Stan Grant UNSW Wallace Wurth Speech Excerpt
Indigenous broadcaster Stan Grant has delivered an impassioned speech, describing his “pulsating rage” and “simmering resentment” about the way Aboriginal youths have been treated.
Delivering a public lecture at the University of New South Wales, Grant said he was moved to speak openly after witnessing last week’s Four Corners report on the abuse of children in juvenile detention in the Northern Territory.
In his own words, Grant intended to deliver a more “measured” speech but felt too strongly about the issue.
“I cannot give that speech tonight. That speech may have come from my head, but tonight I have to speak from my heart,” he said.
Grant also called for a broader Truth and Reconciliation Commission, as well as a treaty with Indigenous Australians.
The Four Corners report contained graphic footage of prison guards stripping, assaulting and mistreating a teenage boy, who was one of six children tear-gassed at the Don Dale Youth Detention Centre in Darwin in 2014.
Grant admitted that critics who said he had given Australia too much credit were correct.
“This week I have struggled to contain a pulsating rage,” he said.
“I have moved from boiling anger to simmering resentment; but the feeling has not passed, nor have I wanted it to.
“What offences we’ve seen this past week.
“How can I stand here and speak to the idea of our place in an indissoluble Commonwealth, when this week my people have been reminded yet again that our place is so often behind this nation’s bars?
“This week, my people know what Australia looks like. This week, Australia is a boy in a hood in a cell.”
Video: CCTV shows minor being gassed by prison guards (ABC News)
Grant urges a treaty that speaks to ‘the hooded, beaten boys’
The broadcaster fought back tears as he recalled the pain of watching the Four Corners report — “the boys who look like my boys” — with his teenage son.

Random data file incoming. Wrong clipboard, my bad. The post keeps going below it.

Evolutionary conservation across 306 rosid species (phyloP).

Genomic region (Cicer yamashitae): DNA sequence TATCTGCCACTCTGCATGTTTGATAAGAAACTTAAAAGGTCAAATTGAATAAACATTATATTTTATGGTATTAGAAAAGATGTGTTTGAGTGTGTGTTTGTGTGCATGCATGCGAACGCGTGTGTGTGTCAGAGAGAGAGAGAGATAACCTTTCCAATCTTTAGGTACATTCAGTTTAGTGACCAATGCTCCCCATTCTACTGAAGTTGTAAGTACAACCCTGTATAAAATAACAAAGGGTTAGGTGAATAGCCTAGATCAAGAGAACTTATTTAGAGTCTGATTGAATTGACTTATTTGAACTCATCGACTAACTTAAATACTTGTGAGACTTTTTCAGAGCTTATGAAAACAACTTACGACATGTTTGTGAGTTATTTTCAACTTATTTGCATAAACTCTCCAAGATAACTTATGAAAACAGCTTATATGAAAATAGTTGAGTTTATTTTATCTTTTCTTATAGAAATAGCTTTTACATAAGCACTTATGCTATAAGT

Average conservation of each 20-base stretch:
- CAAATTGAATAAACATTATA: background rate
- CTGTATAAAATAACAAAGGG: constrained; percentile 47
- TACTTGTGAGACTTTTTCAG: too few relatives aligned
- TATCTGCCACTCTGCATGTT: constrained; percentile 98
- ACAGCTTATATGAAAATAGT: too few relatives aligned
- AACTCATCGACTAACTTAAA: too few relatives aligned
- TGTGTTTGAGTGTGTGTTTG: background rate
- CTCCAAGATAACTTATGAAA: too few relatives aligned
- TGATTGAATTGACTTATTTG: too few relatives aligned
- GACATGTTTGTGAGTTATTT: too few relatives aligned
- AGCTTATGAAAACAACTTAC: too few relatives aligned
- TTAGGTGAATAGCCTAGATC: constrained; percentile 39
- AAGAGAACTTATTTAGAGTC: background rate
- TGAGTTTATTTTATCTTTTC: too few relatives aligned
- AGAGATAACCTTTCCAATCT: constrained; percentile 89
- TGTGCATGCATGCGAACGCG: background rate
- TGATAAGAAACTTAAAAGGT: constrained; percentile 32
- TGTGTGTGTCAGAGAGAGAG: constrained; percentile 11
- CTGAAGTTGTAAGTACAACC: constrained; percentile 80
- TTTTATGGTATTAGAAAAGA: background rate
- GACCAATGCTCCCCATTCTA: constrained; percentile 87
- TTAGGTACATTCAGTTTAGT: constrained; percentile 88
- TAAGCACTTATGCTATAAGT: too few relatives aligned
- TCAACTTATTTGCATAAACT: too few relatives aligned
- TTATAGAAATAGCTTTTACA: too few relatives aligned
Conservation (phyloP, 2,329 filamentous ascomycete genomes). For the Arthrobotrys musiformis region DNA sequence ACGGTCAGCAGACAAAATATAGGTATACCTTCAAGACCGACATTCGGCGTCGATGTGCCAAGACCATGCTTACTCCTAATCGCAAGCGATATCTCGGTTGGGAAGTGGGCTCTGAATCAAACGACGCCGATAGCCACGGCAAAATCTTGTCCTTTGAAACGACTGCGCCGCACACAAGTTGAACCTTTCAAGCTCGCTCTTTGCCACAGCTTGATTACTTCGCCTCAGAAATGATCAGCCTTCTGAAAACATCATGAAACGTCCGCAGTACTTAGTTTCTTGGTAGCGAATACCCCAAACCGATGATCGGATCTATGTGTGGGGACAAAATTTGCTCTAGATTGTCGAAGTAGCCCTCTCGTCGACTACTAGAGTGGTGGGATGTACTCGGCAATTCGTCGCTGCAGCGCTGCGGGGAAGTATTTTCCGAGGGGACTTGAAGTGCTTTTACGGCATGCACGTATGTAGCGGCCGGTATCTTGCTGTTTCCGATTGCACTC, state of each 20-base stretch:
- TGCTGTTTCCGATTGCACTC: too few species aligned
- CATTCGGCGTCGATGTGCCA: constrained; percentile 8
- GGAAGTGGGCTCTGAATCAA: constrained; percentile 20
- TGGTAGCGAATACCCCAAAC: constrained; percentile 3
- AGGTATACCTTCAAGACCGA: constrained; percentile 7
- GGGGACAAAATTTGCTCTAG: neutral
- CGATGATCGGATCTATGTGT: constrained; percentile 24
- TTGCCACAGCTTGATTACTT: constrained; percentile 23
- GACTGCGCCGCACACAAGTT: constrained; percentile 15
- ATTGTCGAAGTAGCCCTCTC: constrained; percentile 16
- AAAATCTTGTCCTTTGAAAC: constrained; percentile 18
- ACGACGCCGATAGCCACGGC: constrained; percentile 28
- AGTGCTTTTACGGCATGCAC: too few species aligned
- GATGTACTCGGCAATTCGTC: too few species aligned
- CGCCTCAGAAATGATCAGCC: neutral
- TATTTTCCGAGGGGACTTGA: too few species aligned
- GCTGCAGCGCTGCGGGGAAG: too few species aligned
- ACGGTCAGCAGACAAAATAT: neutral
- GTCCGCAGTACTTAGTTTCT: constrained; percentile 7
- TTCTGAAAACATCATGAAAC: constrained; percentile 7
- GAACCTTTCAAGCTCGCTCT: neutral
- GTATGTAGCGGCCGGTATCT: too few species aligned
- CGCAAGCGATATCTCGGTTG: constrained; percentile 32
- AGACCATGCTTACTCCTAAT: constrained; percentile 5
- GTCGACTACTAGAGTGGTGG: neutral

“I watched my teenage son as he saw this unfold before him,” Grant said.
“I saw him lose his place in the world. With each scene of horror, he became less sure of his country.”
Grant then argued that Malcolm Turnbull’s royal commission call fell short.
He said little had changed since a royal commission into black deaths in custody two decades ago and called for a different type of commission.
“Rather than the royal commission, perhaps it is now time for a Truth and Reconciliation Commission: a full reckoning of our nation’s past that may set loose the chains of history that bind this country’s first people and hold us still so miserably impoverished,” he said.
“In my caution in the past, I’ve argued against such things, fearing it would potentially harden division.
“After this week I accept that more than ever we need this mirror into our soul.”
Grant urged Australia to look to the examples of New Zealand, the United States and Canada, and negotiate a treaty with its Indigenous population.
“Treaty, even unattainable, sings to the heart of Indigenous people here in a way that recognition cannot,” he said.
“We need to infuse it with the urgency of now. It needs to speak to substance, not symbolism.
“It needs to speak with hope to the hooded, beaten boys in dark prison cells.”
By Christine Kearney
© 2016 ABC